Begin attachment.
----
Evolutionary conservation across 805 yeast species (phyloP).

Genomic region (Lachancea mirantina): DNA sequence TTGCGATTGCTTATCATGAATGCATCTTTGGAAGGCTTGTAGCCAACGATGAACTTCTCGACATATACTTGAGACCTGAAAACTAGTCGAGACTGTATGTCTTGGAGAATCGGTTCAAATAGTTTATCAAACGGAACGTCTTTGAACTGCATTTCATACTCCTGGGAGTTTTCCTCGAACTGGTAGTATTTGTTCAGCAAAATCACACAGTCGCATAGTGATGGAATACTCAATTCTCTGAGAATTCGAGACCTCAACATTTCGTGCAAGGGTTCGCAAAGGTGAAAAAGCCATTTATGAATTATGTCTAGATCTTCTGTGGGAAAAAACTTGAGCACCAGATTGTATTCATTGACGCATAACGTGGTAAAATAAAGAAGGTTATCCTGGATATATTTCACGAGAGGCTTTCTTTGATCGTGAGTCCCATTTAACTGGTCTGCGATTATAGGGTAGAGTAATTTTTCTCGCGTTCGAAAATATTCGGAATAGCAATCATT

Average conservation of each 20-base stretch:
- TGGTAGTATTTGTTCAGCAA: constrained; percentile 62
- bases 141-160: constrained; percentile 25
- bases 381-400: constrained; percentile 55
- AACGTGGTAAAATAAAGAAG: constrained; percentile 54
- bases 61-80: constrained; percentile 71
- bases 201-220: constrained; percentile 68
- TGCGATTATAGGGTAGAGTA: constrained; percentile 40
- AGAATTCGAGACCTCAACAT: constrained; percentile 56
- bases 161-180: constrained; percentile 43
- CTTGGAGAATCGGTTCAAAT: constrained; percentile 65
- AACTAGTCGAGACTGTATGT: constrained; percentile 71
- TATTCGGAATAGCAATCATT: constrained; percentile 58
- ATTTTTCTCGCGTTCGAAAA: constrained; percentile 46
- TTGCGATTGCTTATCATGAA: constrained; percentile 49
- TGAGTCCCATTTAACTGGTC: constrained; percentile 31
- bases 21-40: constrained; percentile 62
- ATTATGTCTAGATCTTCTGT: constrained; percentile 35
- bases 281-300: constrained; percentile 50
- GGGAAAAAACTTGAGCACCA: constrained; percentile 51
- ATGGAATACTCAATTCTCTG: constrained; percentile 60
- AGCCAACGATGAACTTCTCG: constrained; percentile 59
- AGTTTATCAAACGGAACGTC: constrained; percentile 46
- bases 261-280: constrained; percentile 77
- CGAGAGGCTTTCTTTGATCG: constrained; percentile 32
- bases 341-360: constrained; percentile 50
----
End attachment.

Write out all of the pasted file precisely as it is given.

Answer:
Evolutionary conservation across 805 yeast species (phyloP).

Genomic region (Lachancea mirantina): DNA sequence TTGCGATTGCTTATCATGAATGCATCTTTGGAAGGCTTGTAGCCAACGATGAACTTCTCGACATATACTTGAGACCTGAAAACTAGTCGAGACTGTATGTCTTGGAGAATCGGTTCAAATAGTTTATCAAACGGAACGTCTTTGAACTGCATTTCATACTCCTGGGAGTTTTCCTCGAACTGGTAGTATTTGTTCAGCAAAATCACACAGTCGCATAGTGATGGAATACTCAATTCTCTGAGAATTCGAGACCTCAACATTTCGTGCAAGGGTTCGCAAAGGTGAAAAAGCCATTTATGAATTATGTCTAGATCTTCTGTGGGAAAAAACTTGAGCACCAGATTGTATTCATTGACGCATAACGTGGTAAAATAAAGAAGGTTATCCTGGATATATTTCACGAGAGGCTTTCTTTGATCGTGAGTCCCATTTAACTGGTCTGCGATTATAGGGTAGAGTAATTTTTCTCGCGTTCGAAAATATTCGGAATAGCAATCATT

Average conservation of each 20-base stretch:
- TGGTAGTATTTGTTCAGCAA: constrained; percentile 62
- bases 141-160: constrained; percentile 25
- bases 381-400: constrained; percentile 55
- AACGTGGTAAAATAAAGAAG: constrained; percentile 54
- bases 61-80: constrained; percentile 71
- bases 201-220: constrained; percentile 68
- TGCGATTATAGGGTAGAGTA: constrained; percentile 40
- AGAATTCGAGACCTCAACAT: constrained; percentile 56
- bases 161-180: constrained; percentile 43
- CTTGGAGAATCGGTTCAAAT: constrained; percentile 65
- AACTAGTCGAGACTGTATGT: constrained; percentile 71
- TATTCGGAATAGCAATCATT: constrained; percentile 58
- ATTTTTCTCGCGTTCGAAAA: constrained; percentile 46
- TTGCGATTGCTTATCATGAA: constrained; percentile 49
- TGAGTCCCATTTAACTGGTC: constrained; percentile 31
- bases 21-40: constrained; percentile 62
- ATTATGTCTAGATCTTCTGT: constrained; percentile 35
- bases 281-300: constrained; percentile 50
- GGGAAAAAACTTGAGCACCA: constrained; percentile 51
- ATGGAATACTCAATTCTCTG: constrained; percentile 60
- AGCCAACGATGAACTTCTCG: constrained; percentile 59
- AGTTTATCAAACGGAACGTC: constrained; percentile 46
- bases 261-280: constrained; percentile 77
- CGAGAGGCTTTCTTTGATCG: constrained; percentile 32
- bases 341-360: constrained; percentile 50